Rather, we would say (with Augustine) that the Word and Wisdom of the Christic principle were (and are) always here, and couldn't not be here; again, where there is Truth there is God, and vice versa. Tear down your temporal and he can build an eternal One in three deities, see?

We would go so lo as to see that the affirmation of anything is the affirmation of God, and therefore the negation of "nothing" (nothing being the absurd affirmation of a blind nihilism that can affirm nothing at all, not even itself). Otherwise there is no firm ground for any of your flimsy affirmations.

If, as Eckhart suggests, God ex-ists (for us) because he under-stands, it means that the poor toolish trolls who don't understand these truths don't even properly exist. Or, alternatively, they only exist. And existence without Truth is.... well, first of all it's an absurdity, but more to the point, it is hell. Which is why they refuse to put us out of their misery. The bad word must be shared, for it is lonely at the bottom.

But to know that one is a real idiot is to at least know a genuine truth, and thus nurture an inchoate conception that may eventually come to full term in the light of deity. We ourselves were once (okay, more than once) just such an idiot, and were only saved, if at all, by a much greater and wide-eyed fʘʘlishness.

So, I guess this is just our peculiar way of saying Merry Christmas 24/7/356/∞, and back roundagain...

37 Comments:

Blogger Olden Ears said...

Thank you for this Christmas post. I've been reading your blog for about 6 months now, after having read the book. Both have been means of grace for me.

12/25/2011 07:14:00 AM  
Blogger Gagdad Bob said...

We love to hear from longtime readers first time commenters. Otherwise we never know if we are just posting into the wind.

12/25/2011 07:16:00 AM  
Blogger Rick said...

Bob, let us also go, that we may be fools with you.

Merry Christmas, Bob, to you and your family. And for all you fool for us.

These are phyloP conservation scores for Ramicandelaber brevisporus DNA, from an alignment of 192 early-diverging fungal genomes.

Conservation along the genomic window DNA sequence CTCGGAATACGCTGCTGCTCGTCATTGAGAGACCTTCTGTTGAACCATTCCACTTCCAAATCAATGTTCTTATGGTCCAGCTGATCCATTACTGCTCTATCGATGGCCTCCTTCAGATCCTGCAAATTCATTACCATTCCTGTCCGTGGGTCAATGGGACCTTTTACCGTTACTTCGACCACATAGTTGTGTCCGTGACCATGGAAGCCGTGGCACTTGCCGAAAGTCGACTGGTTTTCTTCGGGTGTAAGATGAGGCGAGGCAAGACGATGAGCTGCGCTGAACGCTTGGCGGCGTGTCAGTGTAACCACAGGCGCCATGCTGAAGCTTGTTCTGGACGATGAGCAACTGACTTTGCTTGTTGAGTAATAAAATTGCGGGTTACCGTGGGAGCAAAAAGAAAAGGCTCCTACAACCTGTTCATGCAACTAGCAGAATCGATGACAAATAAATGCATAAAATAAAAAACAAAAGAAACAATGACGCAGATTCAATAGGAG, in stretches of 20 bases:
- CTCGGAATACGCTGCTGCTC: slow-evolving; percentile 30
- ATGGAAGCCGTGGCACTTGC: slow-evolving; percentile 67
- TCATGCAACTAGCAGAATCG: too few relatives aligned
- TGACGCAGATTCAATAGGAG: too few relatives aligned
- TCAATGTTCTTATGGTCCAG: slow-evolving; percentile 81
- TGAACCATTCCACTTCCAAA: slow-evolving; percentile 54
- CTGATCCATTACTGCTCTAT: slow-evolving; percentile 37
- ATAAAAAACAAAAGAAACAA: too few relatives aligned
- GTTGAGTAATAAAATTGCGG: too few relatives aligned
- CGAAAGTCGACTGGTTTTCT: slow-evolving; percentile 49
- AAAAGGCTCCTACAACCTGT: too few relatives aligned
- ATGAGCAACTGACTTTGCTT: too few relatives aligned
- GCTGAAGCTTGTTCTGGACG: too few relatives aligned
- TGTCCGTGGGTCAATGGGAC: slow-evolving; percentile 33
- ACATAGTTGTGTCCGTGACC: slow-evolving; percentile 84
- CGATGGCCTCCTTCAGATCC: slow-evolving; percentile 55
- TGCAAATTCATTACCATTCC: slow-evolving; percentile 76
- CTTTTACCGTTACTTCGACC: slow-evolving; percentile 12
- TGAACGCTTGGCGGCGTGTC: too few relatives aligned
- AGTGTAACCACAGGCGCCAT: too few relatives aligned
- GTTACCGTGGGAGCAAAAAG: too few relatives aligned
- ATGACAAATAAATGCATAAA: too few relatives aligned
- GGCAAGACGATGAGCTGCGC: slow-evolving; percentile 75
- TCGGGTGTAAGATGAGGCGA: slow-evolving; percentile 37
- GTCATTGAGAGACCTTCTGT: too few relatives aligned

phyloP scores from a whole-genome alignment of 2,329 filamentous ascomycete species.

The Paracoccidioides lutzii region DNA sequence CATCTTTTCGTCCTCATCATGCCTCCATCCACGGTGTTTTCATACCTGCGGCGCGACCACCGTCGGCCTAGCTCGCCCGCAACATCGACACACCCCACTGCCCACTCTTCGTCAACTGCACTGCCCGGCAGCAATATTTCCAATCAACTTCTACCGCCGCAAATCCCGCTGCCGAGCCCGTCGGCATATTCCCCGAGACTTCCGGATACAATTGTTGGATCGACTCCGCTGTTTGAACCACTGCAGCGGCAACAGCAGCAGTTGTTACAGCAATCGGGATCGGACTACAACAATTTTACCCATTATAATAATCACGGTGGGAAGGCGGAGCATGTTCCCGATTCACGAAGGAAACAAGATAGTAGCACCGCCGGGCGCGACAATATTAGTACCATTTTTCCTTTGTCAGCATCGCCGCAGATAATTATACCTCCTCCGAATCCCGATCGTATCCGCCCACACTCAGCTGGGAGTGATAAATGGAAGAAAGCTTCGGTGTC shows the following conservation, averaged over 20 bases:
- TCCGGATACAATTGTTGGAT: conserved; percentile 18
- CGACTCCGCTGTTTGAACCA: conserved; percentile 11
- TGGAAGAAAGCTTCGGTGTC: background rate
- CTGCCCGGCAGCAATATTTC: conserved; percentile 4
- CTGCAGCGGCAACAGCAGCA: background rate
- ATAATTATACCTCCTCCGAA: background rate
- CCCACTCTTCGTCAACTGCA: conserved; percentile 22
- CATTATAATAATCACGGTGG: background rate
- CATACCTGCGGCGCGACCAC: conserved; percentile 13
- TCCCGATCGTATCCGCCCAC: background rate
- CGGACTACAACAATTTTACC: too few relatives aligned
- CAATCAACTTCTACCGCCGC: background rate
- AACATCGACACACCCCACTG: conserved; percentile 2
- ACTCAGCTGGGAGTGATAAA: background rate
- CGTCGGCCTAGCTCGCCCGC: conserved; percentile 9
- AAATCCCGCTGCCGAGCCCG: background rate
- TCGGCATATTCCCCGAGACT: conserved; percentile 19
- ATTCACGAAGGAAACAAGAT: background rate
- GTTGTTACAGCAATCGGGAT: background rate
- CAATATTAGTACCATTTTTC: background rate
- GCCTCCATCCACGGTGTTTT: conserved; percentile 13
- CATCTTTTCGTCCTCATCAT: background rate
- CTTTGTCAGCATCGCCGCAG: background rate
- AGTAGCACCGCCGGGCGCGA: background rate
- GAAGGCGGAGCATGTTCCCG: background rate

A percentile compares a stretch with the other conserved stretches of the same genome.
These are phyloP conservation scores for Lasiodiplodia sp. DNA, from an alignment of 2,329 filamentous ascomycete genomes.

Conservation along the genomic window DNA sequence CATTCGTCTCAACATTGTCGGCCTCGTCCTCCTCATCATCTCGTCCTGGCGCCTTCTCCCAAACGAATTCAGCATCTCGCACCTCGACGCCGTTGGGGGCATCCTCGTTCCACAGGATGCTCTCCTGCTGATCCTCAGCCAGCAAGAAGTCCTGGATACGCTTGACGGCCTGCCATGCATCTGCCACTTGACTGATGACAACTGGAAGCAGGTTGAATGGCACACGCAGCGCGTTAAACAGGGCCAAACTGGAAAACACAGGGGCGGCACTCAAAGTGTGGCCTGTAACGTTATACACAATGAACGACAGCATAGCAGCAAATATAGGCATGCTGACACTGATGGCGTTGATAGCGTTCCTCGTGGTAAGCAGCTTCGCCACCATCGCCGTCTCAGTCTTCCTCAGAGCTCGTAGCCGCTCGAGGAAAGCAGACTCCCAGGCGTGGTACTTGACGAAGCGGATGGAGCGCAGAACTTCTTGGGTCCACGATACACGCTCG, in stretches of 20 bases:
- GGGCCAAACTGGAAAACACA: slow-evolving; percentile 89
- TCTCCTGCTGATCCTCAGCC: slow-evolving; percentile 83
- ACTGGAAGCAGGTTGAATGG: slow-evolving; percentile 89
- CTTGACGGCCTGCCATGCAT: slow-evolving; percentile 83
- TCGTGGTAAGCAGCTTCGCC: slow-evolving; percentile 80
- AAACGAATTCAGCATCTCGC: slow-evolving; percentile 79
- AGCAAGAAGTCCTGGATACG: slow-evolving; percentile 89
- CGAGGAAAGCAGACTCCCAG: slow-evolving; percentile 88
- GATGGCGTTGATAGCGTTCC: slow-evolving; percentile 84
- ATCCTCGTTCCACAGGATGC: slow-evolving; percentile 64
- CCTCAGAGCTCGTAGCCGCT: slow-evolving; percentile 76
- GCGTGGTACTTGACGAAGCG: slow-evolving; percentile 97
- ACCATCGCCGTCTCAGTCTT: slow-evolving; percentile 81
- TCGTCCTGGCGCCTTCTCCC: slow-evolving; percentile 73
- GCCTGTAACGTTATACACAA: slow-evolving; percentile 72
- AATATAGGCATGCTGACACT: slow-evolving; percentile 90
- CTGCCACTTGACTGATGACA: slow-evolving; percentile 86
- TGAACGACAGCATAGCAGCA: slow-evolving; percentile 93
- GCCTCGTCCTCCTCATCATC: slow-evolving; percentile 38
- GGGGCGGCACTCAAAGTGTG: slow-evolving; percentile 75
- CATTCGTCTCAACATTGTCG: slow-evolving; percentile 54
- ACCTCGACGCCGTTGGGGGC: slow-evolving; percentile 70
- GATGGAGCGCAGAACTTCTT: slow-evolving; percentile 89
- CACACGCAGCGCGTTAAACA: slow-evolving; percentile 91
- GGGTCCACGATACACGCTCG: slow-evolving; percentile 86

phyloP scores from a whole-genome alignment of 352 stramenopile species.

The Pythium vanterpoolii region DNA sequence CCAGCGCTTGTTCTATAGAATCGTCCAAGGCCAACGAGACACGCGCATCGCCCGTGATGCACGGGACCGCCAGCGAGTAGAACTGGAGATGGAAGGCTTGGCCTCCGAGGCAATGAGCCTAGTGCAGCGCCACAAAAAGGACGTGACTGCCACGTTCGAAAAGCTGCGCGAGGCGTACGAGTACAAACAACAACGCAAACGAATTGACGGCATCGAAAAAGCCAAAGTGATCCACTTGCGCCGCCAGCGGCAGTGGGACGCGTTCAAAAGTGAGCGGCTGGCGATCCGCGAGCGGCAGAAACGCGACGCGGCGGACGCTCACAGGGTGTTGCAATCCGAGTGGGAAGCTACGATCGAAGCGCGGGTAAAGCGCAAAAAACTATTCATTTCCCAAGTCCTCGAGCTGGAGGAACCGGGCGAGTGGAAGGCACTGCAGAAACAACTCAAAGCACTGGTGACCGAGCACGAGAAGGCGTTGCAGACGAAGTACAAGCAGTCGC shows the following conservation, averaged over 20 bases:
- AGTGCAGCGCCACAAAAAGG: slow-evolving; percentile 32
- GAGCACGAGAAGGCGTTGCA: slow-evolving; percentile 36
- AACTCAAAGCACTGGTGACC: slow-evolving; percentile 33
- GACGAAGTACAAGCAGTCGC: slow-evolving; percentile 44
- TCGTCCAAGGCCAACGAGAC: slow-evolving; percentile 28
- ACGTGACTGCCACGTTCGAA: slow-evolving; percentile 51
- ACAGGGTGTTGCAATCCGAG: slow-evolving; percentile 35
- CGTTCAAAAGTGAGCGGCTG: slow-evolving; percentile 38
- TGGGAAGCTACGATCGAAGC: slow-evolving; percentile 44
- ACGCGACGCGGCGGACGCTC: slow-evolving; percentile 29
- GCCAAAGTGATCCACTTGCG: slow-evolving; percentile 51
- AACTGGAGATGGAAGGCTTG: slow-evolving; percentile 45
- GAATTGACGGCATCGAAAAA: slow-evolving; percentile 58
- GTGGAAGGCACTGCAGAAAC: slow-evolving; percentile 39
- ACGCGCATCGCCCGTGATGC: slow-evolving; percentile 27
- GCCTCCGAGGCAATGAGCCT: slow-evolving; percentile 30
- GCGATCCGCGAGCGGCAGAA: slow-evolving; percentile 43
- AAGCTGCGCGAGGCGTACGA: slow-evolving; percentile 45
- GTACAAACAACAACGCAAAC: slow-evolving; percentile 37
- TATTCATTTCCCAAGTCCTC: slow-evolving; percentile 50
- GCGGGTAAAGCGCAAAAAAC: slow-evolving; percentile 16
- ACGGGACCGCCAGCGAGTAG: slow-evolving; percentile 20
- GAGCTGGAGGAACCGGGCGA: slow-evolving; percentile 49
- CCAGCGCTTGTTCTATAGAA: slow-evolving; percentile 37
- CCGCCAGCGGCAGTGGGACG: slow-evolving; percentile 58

Same to the rest of me peeps.

12/25/2011 07:27:00 AM  
Blogger Magnus Itland said...

Thank you, Master B'ob. A Christian merriness and renewal of yearlong happiness is wished for you and yours as well!

12/25/2011 07:28:00 AM  
Blogger NoMo said...

You're a joy Bob, do keep on "posting into the Wind".

BTW, on the off chance that you haven't already, be sure to check out "Baseball, Dennis and the French." Just another of the many fine places you've led me over the years. Thanks, again.

Merry Christmas, coonies all!

12/25/2011 07:47:00 AM  
Blogger julie said...

Christmas presence is the best kind of presence. A very merry to one and all!

12/25/2011 08:48:00 AM  
Blogger Gandalin said...

Merry Christmas, Bob!

12/25/2011 11:13:00 AM  
Blogger Gagdad Bob said...

And a happy hanuchrifestivus to you, Gandalin! BTW, you may be interested in this book I'm reading on Kabbalah and Finnigans Wake. It's great so far, but I've only just started it (and there are five volumes), so I can't give any kind of unqualified recommendation.

12/25/2011 11:47:00 AM  
Blogger gringagirl18 said...

Merry Christmas to everyone. And Olden Ears, thank you for posting that. I can't imagine a more beautiful sentiment.

I hope all here are having a blessed Christmas. You all are a big presence in our lives...I'm not so great with fancy words, but I'm so touched by all of you and your posts and comments all year long.
love
Mrs. G

12/25/2011 12:21:00 PM  
Blogger ge said...

yes in deed
and thought and word
not to mention music

12/25/2011 12:37:00 PM  
Blogger ge said...

QBL + 'Wake', eh?
sounds nifters. a slimmer study emerged on Lowry's some-say
masterpiece

12/25/2011 12:44:00 PM  
Blogger Van said...

A timely and puntastic post!

"He reminded us of why we cannot make a big deal out of Christmas per se. Don't get us wrong -- we get into the Christmas spirit just like anyone else. But that's more of a cultural thing, not the essence of the point of the gist of the crux of the martyr. "

I wonder if he had something like this in mind?

Awkward. There seems to be an inverse ratio between such forced nightmare-eee!ness, and any actual sense of celebration. Still... having